Parque El Country. This is a beautifully, dramatically situated park a short walk from my grandmother’s apartment. It was uncharacteristically warm the day we walked here, and there were hundreds of people playing soccer, working out, jogging, walking and playing. Everyone over 65 years was appalled that I didn’t wrap my daughter up like a Siberian Tundra baby, and I faced A LOT of resistance for taking her out without a jacket in almost 70-degree weather. The women in my family appear to have an almost pathological fear of cold-born diseases.
Stretching in the shadow of the Andes Mountains.
This was a neat park in the Santa Ana/Usaquen neighborhood: A bunch of outdoor gym machines. I have to say I was pretty impressed by the quality of parks in Bogota.
A side street in Usaquen. My mom spent some of her formative years in this neighborhood, before it was fully integrated into Bogota. It’s quaint and charming and all that; I used to love it, but I didn’t like it as much as I used to. I’m not sure why.
I want to take a moment here to say that the Bogota you see in these pictures is not representative of how most Bogotanos live or what the city looks like as a whole. I wrote about this last time I went to Bogota, but Bogota is not a particularly beautiful place. It’s complex and vibrant and layered, but Paris/Venice/Amsterdam beautiful, no. Most of the city looks like this. But we were tourist-ing and it was my husband’s first time in Colombia, so we were hitting the highlights. My family is more or less middle and upper-middle-class so we mostly explored Bogota from that lens, though I think I could live in Bogota for decades and still never fully understand the nuances of class. Next time we go to Bogota, I hope to stay for at least three weeks and get a deeper feel for where the city is now.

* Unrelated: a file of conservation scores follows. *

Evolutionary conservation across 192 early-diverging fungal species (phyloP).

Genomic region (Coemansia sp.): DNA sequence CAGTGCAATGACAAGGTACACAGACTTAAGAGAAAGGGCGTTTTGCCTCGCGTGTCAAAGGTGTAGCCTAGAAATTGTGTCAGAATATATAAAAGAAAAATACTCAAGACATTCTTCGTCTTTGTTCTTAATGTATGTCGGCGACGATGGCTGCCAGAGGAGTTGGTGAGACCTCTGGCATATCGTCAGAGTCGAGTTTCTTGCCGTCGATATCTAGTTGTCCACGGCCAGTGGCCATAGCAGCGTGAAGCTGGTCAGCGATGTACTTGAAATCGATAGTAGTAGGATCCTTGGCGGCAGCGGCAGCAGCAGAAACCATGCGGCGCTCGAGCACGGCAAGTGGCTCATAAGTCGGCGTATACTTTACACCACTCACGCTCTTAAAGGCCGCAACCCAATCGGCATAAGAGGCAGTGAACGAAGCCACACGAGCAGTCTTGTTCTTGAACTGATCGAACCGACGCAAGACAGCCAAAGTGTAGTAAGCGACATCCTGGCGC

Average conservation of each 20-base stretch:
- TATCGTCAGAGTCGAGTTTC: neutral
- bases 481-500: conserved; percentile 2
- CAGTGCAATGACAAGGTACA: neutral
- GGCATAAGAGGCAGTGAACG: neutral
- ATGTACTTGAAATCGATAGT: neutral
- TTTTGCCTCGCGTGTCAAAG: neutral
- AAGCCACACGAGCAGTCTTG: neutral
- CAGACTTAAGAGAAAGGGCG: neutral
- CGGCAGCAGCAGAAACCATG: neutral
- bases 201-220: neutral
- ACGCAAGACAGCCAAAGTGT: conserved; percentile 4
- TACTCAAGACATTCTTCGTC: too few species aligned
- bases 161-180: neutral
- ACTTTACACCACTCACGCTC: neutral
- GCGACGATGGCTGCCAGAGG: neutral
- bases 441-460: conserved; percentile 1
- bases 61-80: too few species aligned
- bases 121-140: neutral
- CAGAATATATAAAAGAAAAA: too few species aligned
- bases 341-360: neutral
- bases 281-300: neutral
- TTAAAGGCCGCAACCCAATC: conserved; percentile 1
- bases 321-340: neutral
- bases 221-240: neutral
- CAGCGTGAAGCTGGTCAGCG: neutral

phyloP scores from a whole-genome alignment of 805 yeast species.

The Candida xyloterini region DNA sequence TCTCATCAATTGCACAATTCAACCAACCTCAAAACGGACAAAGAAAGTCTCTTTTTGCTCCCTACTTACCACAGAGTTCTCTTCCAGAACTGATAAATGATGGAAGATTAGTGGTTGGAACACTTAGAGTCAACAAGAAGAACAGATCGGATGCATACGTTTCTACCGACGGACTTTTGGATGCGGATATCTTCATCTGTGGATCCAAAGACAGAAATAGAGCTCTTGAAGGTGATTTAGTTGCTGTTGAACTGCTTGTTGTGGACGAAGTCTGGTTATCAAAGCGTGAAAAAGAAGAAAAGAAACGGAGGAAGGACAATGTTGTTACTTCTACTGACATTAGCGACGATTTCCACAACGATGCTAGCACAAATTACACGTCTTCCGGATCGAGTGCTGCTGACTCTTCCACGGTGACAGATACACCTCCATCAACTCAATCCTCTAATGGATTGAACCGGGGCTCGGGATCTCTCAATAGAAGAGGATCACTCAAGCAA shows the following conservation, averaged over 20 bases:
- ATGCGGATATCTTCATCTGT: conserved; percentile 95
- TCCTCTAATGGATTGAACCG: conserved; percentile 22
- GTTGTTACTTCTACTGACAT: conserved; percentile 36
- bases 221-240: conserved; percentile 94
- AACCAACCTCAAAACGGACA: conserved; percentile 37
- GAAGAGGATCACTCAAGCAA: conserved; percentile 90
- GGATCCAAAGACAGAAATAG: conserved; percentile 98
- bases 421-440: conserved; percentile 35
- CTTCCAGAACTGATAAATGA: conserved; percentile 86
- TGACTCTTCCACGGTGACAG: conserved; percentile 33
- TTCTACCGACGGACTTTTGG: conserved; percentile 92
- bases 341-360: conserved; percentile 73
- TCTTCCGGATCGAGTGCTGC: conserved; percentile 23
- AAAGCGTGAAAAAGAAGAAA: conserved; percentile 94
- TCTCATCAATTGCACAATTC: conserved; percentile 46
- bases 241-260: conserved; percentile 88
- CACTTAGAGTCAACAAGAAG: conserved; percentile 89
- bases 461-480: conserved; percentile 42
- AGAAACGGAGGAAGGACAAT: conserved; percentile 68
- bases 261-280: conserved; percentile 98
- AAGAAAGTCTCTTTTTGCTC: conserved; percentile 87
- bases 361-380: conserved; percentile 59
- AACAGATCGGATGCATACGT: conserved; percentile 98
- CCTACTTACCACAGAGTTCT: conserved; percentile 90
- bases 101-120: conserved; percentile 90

Now on to Villa de Leyva, a small, heavily-touristed town about three hours outside of Bogota.
The Saturday morning Villa de Leyva Farmer’s Market, where you can buy everything from breakfast, to ruanas to leather knife holders. My husband had gallina (lady chicken), potatoes and plantain and bought himself a wool poncho.
The farmer’s market was cheap by U.S. standards. A pound of raspberries cost about 75 cents, as did 12 mandarins. I’ve actually been to Villa de Leyva a few times before, but this was my first time at the farmer’s market.
I read somewhere that the Villa de Leyva main plaza is the largest in Colombia and the largest fully cobble-stoned plaza in South America. I can report back that it is, indeed, pretty large. I also read somewhere that the only reason Villa de Leyva maintained its colonial look is because the nearby mountains had no minerals to exploit, so it was a sleepy, mostly forgotten town until it was (re)discovered by Bogotanos looking for a weekend getaway. Nowadays, being in Villa de Leyva on a holiday weekend feels like being in Venice in July.
We got caught in a late evening storm and took shelter in an indoor mall.
The plaza on a clear evening.
Scenic road trip from Bogota to Villa de Leyva.
A chocolate shop/museum on a side street in Villa de Leyva.
A window full of flowers. I love the year-round flowers and greenery you get in Colombia.
The town was gearing up for the annual International independent film festival and all the side streets were all decked out in preparation.
A quieter Villa de Leyva side street.